Costa Concordia captain requests new plea bargain

Francesco Schettino (17 July 2013)
Image caption Captain Francesco Schettino has argued that his manoeuvring of the ship closer to shore helped save lives

Francesco Schettino, the captain of the shipwrecked Italian cruise liner Costa Concordia, has requested a new plea bargain after an earlier try failed.

His lawyers said he offered to serve three years and five months in jail in exchange for a ruling that he was only partially responsible for the disaster.

Thirty-two people died when the ship hit rocks off the Tuscan island of Giglio in January 2012.

Capt Schettino is on trial for multiple manslaughter and abandoning ship.

He denies the charges, and his defence said it intended to show that "no single person" was to blame for the incident.

The captain could face a maximum of 20 years in jail if found guilty.

The trial opened on 9 July but was adjourned because of a nationwide lawyers' strike.

'A formality'

Capt Schettino's defence team had already failed to secure a plea-bargaining deal during pre-trial hearings in May.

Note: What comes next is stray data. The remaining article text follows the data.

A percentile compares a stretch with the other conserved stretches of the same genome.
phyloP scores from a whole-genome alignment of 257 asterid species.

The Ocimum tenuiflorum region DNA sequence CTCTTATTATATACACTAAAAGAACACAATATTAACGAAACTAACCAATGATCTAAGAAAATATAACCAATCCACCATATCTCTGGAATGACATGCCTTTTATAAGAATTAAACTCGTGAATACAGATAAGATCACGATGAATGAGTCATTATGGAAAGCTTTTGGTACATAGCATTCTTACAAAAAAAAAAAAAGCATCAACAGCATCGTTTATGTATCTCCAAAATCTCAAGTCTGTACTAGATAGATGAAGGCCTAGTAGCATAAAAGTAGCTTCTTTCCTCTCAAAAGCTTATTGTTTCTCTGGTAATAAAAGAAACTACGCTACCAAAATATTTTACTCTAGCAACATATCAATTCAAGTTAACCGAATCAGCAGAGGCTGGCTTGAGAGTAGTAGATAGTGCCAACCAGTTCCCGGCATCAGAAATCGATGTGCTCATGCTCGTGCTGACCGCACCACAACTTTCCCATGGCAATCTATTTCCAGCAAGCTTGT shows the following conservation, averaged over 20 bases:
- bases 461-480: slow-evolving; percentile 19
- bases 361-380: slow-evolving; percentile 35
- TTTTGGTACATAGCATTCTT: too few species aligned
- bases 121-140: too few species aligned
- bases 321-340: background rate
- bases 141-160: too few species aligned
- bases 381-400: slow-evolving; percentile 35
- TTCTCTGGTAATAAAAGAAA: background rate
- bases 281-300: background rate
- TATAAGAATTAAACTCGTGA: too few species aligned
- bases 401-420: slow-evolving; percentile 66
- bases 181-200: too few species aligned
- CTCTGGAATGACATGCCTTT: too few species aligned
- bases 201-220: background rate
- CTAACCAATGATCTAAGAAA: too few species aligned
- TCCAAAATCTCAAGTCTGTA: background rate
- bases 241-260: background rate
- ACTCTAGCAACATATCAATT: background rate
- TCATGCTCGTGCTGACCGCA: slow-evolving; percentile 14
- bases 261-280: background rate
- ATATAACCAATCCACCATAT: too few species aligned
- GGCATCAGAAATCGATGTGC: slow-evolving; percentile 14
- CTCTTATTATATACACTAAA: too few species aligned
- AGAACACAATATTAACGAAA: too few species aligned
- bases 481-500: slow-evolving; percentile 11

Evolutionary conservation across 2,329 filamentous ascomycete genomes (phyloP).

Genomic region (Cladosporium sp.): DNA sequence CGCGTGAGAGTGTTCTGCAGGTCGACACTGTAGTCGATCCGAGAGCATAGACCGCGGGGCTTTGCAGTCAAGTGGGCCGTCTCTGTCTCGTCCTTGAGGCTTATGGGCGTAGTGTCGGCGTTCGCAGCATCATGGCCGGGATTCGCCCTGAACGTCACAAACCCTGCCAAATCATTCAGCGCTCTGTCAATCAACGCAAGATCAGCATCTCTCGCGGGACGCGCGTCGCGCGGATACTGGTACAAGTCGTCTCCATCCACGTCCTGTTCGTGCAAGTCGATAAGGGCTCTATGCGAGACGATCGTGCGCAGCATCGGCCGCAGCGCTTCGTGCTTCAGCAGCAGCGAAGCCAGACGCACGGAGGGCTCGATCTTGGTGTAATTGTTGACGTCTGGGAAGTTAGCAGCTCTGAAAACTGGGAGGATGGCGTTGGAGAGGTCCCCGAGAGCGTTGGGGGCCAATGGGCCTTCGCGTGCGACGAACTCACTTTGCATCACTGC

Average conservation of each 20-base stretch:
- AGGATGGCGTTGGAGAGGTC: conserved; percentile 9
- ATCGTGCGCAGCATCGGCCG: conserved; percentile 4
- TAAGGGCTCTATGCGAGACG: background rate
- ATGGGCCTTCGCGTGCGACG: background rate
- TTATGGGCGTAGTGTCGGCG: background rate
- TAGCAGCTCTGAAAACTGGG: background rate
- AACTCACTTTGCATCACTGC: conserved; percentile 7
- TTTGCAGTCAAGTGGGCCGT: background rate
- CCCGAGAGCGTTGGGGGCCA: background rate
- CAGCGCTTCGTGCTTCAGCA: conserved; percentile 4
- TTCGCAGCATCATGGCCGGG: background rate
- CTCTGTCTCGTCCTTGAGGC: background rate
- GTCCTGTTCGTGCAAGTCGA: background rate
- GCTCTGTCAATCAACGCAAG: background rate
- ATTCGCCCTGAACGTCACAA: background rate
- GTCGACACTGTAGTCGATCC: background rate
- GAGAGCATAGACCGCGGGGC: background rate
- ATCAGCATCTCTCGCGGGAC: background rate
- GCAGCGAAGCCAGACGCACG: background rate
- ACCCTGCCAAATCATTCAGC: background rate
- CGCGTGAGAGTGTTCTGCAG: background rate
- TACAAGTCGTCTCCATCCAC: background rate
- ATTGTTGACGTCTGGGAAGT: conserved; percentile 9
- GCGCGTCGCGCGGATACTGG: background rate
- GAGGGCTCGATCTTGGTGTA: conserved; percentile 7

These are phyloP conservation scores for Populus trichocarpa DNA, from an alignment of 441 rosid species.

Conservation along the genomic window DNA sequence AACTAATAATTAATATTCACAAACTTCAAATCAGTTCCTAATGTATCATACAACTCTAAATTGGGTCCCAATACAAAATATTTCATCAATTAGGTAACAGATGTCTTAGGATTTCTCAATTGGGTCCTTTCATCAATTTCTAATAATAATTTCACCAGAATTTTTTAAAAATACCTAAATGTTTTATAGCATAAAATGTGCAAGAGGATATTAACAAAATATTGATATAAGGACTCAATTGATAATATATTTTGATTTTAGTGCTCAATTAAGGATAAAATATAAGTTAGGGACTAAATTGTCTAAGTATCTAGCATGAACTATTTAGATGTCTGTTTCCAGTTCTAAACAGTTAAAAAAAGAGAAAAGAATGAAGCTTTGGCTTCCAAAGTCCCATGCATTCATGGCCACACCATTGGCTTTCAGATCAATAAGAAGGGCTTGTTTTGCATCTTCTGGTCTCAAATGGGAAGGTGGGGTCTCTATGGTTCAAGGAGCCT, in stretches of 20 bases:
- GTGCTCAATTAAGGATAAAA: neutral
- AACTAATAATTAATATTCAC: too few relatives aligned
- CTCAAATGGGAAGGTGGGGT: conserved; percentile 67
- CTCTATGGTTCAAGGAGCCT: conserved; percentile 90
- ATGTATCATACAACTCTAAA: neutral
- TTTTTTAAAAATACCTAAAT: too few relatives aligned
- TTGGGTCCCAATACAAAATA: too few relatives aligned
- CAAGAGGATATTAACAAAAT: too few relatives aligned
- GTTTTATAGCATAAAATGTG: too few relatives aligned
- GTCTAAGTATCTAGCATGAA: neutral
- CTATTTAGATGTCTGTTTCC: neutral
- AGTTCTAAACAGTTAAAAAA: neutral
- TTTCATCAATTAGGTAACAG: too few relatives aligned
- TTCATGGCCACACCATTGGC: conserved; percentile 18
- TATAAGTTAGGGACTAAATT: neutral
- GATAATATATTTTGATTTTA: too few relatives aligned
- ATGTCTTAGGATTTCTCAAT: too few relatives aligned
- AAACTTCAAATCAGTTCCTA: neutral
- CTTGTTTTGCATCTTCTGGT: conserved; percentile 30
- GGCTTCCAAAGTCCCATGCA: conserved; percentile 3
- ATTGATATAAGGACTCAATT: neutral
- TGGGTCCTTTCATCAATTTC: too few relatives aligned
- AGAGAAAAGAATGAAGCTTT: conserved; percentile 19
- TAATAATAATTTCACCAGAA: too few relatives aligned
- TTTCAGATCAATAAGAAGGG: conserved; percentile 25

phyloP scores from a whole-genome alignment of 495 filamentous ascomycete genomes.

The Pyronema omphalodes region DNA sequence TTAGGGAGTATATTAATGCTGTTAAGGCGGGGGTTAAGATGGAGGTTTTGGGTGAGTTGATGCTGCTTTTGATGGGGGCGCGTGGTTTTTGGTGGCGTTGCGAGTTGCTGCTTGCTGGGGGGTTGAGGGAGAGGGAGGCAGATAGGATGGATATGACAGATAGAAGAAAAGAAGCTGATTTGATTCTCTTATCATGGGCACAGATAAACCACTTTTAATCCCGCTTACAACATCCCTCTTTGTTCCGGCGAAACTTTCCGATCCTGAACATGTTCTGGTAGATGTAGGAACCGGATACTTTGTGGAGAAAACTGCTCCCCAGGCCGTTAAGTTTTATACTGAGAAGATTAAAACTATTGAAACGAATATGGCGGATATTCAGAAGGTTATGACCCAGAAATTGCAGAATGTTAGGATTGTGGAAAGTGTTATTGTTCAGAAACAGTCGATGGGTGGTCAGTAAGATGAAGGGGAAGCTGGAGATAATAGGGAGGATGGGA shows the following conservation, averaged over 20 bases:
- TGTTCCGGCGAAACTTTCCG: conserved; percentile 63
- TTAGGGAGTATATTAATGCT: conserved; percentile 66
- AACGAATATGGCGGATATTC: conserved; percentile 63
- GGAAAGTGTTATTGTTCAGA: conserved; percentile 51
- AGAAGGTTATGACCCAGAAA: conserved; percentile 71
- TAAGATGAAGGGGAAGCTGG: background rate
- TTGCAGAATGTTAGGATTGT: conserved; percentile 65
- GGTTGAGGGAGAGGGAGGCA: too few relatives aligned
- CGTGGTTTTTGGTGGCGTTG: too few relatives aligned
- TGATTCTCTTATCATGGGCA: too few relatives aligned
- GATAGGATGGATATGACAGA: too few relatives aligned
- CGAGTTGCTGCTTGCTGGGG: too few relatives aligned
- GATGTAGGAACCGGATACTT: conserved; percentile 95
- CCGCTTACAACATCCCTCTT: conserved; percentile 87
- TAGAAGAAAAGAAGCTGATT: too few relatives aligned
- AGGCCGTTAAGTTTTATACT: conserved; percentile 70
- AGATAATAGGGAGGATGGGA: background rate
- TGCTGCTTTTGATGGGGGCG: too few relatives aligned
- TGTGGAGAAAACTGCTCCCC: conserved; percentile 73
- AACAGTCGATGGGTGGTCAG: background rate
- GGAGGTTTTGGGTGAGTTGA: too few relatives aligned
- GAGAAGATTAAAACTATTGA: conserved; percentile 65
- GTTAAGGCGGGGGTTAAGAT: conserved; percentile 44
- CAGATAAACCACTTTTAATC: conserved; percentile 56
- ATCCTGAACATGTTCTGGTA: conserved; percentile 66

On Wednesday, one of his lawyers, Donato Laino, said he held little hope that judges would accept their proposal this time. The bid was essentially "a formality since the prosecution will tell us 'no'", he said.

Capt Schettino is accused of steering the luxury liner too fast and too close to the shore, and of leaving the ship before all of the 4,229 passengers and crew were taken off.

But the captain has argued that his manoeuvring of the ship closer to shore saved lives.

Prosecutors say he was performing a risky night-time sail-past salute to people on the tiny island of Giglio.

The ship was holed by rocks on the left-hand side, causing it to list, as passengers dined on the first night of the cruise.

A chaotic and disorganised evacuation ensued. By the time the order to evacuate came, the Costa Concordia was listing so far to one side that many lifeboats could not be used.

The liner still lies partially submerged off the coast of Giglio while salvage crews work to refloat it.

The trial is being heard in Grosseto, a city 90 miles (145km) north-west of Rome which is nearest to the site of the wreck. The proceedings are taking place in the city's theatre, rather than its small courthouse.

Some 350 witnesses could be called in the case.

In addition to the hundreds of survivors seeking compensation, the local authorities in Giglio are hoping for at least 80m euros (£68m; $105m) to make up for alleged lost revenue and the eyesore that has been on its shoreline.